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PoS Bridge

Please check the latest Matic.js documentation on PoS to get started.

A bridge is basically a set of contracts that help in moving assets from the root chain to the child chain. There are primarily two bridges to move assets between Ethereum and Polygon. First one is the Plasma bridge and the second one is called the PoS Bridge or Proof of Stake bridge. Plasma bridge provides an increased security guarantee due to the Plasma exit mechanism.

However, there are certain restrictions on the child token and there is a 7-day withdrawal period associated with all exits/withdraws from Polygon to Ethereum on the Plasma bridge.

This is quite painful for those DApps/users who need some flexibility and faster withdrawals, and are happy with the level of security provided by the Polygon Proof-of-Stake bridge, secured by a robust set of external validators.

Proof of stake based assets provides PoS security and faster exit with one checkpoint interval.

Steps to use the PoS Bridge

Before we enter into this section of the docs, it may help to have a thorough understanding of these terms as you'll interact with them while trying to use the bridge. Mapping and the State Sync Mechanism

Done with those links? Let's continue to a high level overview of the flow then.

  • The first step to using the PoS bridge is mapping the Root Token and Child Token. Don't worry, this isn't anything complex. It just means that the token contract on the root chain and the token contract on the child chain have to maintain a connection (called mapping) to transfer assets between themselves. If you're interested in submitting a mapping request, please do that here.

At a lower level and with more detail, this is what happens


  • The owner of the asset token approves the Predicate Contract to lock down the amount of tokens to be deposited. Once this approval transaction has confirmed, the owner of the asset token interacts with the RootChainManager contract to complete the deposit.

  • Next up, the asset is deposited with the State Sync Mechanism. if you didn't get a run-through of what the State Sync Mechanism is, it's in its simplest form the native mechanism to send data from Ethereum Network to the Polygon Network. The inner workings of the mechanism itself comprises of a function call that is made of the RootChainManager which triggers the ChildChainManager contract.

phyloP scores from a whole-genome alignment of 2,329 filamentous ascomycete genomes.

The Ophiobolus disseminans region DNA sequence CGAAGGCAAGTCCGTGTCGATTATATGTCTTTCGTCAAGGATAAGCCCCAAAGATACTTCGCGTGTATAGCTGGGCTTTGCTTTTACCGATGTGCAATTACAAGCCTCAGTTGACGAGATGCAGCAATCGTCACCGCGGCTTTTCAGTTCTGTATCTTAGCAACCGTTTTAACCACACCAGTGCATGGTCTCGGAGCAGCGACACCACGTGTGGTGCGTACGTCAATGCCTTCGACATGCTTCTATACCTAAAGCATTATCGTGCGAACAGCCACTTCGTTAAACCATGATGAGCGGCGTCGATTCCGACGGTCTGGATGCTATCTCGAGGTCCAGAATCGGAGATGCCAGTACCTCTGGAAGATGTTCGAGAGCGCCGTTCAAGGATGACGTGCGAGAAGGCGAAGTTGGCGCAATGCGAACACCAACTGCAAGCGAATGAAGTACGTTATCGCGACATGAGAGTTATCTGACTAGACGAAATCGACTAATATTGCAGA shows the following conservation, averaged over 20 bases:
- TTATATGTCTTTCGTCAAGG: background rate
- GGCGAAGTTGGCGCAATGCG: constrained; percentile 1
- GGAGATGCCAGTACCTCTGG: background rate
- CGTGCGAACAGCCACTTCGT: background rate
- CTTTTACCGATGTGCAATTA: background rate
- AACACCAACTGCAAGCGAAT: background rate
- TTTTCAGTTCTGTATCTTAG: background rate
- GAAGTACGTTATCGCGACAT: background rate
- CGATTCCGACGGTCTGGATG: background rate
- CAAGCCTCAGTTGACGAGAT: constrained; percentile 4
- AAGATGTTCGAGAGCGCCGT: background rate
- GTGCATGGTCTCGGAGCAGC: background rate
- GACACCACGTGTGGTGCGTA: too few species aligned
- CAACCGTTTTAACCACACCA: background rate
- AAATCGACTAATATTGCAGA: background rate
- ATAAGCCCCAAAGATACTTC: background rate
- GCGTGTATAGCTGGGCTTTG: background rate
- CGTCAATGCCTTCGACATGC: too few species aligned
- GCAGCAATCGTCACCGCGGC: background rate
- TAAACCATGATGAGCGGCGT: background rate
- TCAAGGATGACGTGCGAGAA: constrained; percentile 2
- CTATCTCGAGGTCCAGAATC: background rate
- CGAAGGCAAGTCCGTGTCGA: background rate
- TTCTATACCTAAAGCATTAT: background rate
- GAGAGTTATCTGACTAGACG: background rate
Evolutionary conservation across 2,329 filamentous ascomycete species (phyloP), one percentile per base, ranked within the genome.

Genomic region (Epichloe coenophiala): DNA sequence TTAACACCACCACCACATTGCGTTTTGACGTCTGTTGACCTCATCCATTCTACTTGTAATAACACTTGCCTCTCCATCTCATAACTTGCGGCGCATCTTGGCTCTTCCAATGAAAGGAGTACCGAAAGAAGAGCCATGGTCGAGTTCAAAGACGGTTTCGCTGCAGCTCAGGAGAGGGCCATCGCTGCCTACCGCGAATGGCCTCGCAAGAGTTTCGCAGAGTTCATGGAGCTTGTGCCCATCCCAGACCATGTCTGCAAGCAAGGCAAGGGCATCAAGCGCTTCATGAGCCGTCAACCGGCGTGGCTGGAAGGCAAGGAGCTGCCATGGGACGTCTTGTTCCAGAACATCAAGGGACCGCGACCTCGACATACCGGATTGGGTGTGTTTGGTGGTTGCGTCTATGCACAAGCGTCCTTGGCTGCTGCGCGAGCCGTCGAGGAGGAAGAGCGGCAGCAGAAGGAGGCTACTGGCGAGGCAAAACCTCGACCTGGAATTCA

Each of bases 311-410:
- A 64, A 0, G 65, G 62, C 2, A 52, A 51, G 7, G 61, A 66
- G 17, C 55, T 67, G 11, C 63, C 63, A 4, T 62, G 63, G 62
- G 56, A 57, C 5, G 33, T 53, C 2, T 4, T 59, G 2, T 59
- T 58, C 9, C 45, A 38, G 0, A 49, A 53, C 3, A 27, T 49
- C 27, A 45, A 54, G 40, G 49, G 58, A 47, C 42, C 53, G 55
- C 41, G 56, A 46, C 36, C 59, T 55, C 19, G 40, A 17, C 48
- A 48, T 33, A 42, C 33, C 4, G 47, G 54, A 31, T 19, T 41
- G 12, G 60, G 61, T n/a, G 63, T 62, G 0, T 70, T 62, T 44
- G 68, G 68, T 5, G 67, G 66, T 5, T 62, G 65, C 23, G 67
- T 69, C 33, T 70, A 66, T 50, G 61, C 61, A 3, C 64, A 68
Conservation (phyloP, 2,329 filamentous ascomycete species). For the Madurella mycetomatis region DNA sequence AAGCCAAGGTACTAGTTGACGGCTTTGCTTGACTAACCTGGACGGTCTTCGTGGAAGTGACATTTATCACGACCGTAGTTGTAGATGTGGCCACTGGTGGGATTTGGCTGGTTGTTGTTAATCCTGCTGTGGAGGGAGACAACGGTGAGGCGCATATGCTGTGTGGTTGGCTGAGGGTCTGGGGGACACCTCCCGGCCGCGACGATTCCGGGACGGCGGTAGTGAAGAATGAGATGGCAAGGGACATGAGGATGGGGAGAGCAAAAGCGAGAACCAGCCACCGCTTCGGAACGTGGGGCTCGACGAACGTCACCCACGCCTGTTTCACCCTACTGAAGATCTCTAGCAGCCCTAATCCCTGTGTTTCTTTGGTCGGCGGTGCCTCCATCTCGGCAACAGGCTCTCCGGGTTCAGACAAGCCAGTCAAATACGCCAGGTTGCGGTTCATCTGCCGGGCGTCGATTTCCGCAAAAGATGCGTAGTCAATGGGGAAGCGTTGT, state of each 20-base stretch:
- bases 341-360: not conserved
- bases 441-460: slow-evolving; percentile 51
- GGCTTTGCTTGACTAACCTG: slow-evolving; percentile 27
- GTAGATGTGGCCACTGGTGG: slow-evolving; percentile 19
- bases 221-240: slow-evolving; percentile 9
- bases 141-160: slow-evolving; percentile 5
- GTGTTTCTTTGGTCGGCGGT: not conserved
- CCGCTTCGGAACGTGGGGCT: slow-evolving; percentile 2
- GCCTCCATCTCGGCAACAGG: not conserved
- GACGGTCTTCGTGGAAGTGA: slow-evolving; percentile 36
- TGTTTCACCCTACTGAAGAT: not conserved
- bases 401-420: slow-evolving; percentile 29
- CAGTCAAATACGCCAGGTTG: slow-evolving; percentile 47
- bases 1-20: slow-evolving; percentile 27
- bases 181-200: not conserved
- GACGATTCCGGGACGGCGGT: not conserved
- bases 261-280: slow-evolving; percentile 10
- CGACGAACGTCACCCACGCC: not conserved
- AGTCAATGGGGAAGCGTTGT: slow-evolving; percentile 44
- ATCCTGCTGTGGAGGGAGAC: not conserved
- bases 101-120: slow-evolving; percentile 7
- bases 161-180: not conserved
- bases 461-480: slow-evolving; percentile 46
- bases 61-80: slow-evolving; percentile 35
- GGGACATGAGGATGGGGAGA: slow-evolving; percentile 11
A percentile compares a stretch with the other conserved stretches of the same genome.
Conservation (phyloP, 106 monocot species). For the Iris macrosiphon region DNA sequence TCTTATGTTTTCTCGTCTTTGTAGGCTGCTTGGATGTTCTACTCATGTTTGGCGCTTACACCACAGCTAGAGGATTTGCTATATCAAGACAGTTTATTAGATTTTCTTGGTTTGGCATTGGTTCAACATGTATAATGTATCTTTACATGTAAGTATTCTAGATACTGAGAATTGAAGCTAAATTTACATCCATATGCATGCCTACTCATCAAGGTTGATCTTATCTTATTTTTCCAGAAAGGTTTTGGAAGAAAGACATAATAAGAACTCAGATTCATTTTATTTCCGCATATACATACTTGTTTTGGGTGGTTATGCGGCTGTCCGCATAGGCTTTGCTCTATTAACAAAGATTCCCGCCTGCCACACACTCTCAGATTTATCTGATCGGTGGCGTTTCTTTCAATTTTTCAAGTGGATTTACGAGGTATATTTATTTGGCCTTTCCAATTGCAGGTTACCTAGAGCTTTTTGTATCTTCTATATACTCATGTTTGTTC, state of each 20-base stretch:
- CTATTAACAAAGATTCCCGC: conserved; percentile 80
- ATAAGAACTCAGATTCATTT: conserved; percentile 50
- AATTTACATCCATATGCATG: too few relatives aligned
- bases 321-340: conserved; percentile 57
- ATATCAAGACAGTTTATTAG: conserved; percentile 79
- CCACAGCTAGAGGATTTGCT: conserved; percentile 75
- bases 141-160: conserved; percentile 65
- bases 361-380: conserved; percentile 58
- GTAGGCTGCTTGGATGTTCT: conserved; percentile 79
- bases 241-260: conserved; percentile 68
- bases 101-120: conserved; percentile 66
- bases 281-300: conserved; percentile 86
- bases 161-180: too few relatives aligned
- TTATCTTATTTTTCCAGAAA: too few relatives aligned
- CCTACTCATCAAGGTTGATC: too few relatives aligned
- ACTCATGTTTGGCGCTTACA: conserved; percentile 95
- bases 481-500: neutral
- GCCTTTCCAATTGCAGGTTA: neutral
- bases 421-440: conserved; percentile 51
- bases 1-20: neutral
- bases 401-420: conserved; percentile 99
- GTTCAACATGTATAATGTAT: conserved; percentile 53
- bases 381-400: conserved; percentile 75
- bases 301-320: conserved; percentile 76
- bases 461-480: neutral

Want to see this in video format? Please check it out below


  • Withdrawing assets is a breeze with the PoS bridge. It's as simple as burning the asset tokens on the Polygon chain, collecting the transaction hash of this burn transaction, and submitting it to the RootChainManager. The RootChainManager then calls for the predicate contract to release the funds that were locked on the Ethereum chain.

  • Once the burn transaction is validated on the Polygon chain, it takes 30 minutes to 3 Hours for this burn transaction to be checkpointed. Checkpointing is the process of merging the Polygon transactions into the Ethereum blockchain.

  • Next up, the proof of this burn transaction is submitted to the RootChainManager by calling the exit function. This function call takes in the burnHash for verifying the checkpoint inclusion and only then triggers the Predicate Contract which unlocks and releases the funds that were deposited.

Want to watch all of this in video form? Please check it out below

  • Once mapping is done, you can either use the matic.js SDK to interact with the contracts or you can do the same without the SDK. However, the matic.js SDK is designed in a very user friendly way to make the asset transfer mechanism very easy to integrate with any application.

  • The complete cycle of transferring assets from Ethereum to Polygon and then back to Ethereum will be explained through this tutorial. In short, the process can be summed up as mentioned below:

    1. Owner of the asset (ERC20/ERC721/ERC1155) token has to approve a specific contract on the PoS bridge to spend the amount of tokens to be transferred. This specific contract is called the Predicate Contract (deployed on the Ethereum network) which actually locks the amount of tokens to be deposited.
    2. Once the approval is given, the next step is to deposit the asset. A function call has to be made on the RootChainManager contract which in turn triggers the ChildChainManager contract on the Polygon chain.
    3. This happens through a state sync mechanism which can be understood in detail from here.
    4. The ChildChainManager internally calls the deposit function of the child token contract and the corresponding amount of asset tokens are minted to the users account. It is important to note that only the ChildChainManager can access the deposit function on the child token contract.
    5. Once the user gets the tokens, they can be transfered almost instantly with negligible fees on the Polygon chain.
    6. Withdrawing assets back to Ethereum is a 2 step process in which the asset tokens has to be first burnt on the Polygon chain and then the proof of this burn transaction has to be submitted on the Ethereum chain.
    7. It takes about 20 mins to 3 hours for the burn transaction to be checkpointed into the Ethereum chain. This is done by the Proof of Stake validators.
    8. Once the transaction has been added to the check point, a proof of the burn transaction can be submitted on the RootChainManager contract on Ethereum by calling the exit function.
    9. This function call verifies the checkpoint inclusion and then triggers the Predicate contract which had locked the asset tokens when the assets were deposited initially.
    10. As the final step, the predicate contract releases the locked tokens and refunds it to the Users account on Ethereum.